The US government has said it intends to maintain its role in overseeing how the internet is run.
US position places it at odds with other countries
It means the US will continue its oversight of the machines that serve as the net's master directories.
These computers tell browsers and e-mail programs how to direct traffic.
The US principles, laid out by a senior official come at a time when the United Nations is discussing giving poorer nations a greater say in how the internet is managed.
The US said the decision was in response to growing security threats and the importance of the internet for business.
'Stable and secure'
A group of 13 computers in private hands are known as root servers. They contain approved lists of net suffixes such as .com, known as the Domain Name System (DNS).
This matches up numerical addresses on the global computer network with easy-to-remember names such as www.amazon.com.
The US government has in the past indicated it would transfer responsibility for DNS to the Internet Corporation for Assigned Names and Numbers (Icann).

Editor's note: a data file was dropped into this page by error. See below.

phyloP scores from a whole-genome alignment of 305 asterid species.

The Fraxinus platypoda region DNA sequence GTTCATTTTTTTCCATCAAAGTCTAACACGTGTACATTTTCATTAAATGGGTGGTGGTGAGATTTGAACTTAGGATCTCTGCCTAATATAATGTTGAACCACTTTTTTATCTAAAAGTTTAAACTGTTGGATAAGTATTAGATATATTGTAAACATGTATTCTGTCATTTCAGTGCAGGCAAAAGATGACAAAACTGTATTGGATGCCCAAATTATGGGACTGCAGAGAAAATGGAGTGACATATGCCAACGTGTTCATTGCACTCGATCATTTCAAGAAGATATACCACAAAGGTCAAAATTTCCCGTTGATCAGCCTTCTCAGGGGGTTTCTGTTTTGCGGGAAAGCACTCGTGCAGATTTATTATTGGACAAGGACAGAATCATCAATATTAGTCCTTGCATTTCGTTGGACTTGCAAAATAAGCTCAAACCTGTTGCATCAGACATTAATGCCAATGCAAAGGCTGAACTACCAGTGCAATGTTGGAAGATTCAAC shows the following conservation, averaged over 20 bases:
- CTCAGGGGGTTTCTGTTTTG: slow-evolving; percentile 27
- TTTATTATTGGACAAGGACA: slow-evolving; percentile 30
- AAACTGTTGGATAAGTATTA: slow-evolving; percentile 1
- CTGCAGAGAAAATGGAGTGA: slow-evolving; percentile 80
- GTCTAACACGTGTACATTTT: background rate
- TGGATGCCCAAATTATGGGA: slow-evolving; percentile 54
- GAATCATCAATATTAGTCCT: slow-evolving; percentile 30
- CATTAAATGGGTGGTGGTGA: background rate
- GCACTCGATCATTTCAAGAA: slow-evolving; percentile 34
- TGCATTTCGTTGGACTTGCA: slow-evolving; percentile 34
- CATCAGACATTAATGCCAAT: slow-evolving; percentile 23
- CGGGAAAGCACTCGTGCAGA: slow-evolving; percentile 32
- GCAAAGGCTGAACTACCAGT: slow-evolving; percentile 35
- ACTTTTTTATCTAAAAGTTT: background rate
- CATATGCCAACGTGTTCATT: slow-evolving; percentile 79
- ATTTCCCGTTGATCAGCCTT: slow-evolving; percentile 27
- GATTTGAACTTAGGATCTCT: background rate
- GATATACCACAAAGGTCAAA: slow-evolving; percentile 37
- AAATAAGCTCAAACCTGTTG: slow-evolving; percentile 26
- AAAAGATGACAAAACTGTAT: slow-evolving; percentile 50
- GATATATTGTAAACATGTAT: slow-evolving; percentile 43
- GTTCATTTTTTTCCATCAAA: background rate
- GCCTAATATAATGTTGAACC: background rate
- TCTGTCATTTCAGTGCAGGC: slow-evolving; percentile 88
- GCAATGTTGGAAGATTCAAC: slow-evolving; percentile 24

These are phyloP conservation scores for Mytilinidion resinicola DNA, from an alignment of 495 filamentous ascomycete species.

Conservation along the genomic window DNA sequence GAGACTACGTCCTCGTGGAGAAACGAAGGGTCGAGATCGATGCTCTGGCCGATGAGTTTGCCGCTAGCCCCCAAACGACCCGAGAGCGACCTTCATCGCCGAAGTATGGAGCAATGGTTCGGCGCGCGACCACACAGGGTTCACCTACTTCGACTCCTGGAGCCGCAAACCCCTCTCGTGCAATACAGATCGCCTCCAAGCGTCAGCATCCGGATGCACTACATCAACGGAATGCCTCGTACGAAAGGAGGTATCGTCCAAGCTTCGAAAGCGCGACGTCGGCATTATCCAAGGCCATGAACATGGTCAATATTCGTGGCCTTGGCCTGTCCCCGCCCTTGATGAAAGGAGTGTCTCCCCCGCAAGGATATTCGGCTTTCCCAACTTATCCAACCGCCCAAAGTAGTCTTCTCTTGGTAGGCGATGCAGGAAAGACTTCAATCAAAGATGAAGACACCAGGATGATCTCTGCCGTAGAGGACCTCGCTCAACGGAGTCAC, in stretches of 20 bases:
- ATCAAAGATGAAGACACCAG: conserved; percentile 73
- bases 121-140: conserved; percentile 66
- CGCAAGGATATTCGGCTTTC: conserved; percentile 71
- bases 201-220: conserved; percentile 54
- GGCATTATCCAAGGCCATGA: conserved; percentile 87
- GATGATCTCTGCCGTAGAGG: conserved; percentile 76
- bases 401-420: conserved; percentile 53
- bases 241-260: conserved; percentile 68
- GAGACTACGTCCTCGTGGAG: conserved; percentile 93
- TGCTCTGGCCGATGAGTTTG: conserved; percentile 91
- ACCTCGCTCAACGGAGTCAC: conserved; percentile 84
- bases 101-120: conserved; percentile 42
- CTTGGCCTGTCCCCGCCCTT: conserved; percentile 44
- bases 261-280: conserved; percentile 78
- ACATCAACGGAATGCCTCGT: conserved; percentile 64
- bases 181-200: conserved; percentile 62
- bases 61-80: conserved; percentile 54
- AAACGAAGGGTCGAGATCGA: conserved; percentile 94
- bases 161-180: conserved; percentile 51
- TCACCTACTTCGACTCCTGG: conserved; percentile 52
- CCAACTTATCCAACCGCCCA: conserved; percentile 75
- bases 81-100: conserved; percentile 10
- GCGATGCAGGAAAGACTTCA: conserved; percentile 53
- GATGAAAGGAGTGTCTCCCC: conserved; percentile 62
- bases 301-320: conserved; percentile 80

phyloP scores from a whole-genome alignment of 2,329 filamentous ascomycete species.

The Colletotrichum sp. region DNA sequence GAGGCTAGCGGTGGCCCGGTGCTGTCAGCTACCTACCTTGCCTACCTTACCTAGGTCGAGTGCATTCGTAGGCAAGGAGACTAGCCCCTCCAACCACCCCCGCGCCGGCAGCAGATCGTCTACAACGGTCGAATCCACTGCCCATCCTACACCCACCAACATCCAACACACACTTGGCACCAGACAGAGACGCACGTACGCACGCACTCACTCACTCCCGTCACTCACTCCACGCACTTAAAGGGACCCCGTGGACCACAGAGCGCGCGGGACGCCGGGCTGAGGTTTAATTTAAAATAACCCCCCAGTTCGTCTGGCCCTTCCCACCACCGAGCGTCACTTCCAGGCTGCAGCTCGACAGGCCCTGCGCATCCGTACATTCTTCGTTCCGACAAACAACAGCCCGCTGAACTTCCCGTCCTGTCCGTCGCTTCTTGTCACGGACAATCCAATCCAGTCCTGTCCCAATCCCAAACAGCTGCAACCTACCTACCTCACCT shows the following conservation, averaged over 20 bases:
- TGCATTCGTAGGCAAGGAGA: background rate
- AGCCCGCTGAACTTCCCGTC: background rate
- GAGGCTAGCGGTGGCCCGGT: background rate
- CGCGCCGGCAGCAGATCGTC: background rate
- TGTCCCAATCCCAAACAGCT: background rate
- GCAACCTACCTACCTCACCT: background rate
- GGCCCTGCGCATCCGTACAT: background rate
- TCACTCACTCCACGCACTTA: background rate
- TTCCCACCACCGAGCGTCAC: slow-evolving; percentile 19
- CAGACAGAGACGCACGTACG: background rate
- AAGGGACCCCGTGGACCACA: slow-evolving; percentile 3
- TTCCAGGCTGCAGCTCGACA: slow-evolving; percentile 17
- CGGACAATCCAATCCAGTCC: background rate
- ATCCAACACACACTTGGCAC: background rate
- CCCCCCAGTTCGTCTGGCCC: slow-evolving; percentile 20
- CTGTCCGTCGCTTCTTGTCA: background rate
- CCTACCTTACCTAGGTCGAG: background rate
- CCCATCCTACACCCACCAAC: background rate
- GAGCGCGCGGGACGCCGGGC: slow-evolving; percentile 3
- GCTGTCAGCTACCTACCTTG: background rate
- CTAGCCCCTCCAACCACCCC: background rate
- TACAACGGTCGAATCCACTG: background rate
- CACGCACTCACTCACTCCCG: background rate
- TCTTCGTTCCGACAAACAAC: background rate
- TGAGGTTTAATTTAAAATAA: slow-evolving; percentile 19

Icann was created in late 1998 to take over the net oversight functions that previously lay with the US authorities.
But the declaration issued by the US government on Thursday means that Washington intends to retain its key role in supervising how the internet works.
"Given the internet's importance to the world's economy, it is essential that the underlying DNS of the internet remain stable and secure," read the US statement.
"As such, the US is committed to taking no action that would have the potential to adversely impact the effective and efficient operation of the DNS and will therefore maintain its historic role in authorising changes or modifications to the authoritative root zone file."
While most people will not notice any difference when they use the internet, the declaration puts the Bush administration at odds with those who want to reduce US influence on the net.
The announcement comes just weeks before a UN group is to release a report on internet governance, ahead of November's UN World Summit on the Information Society in Tunisia.
Some countries have pushed for international bodies such as the UN to be given a greater say in how the internet is managed.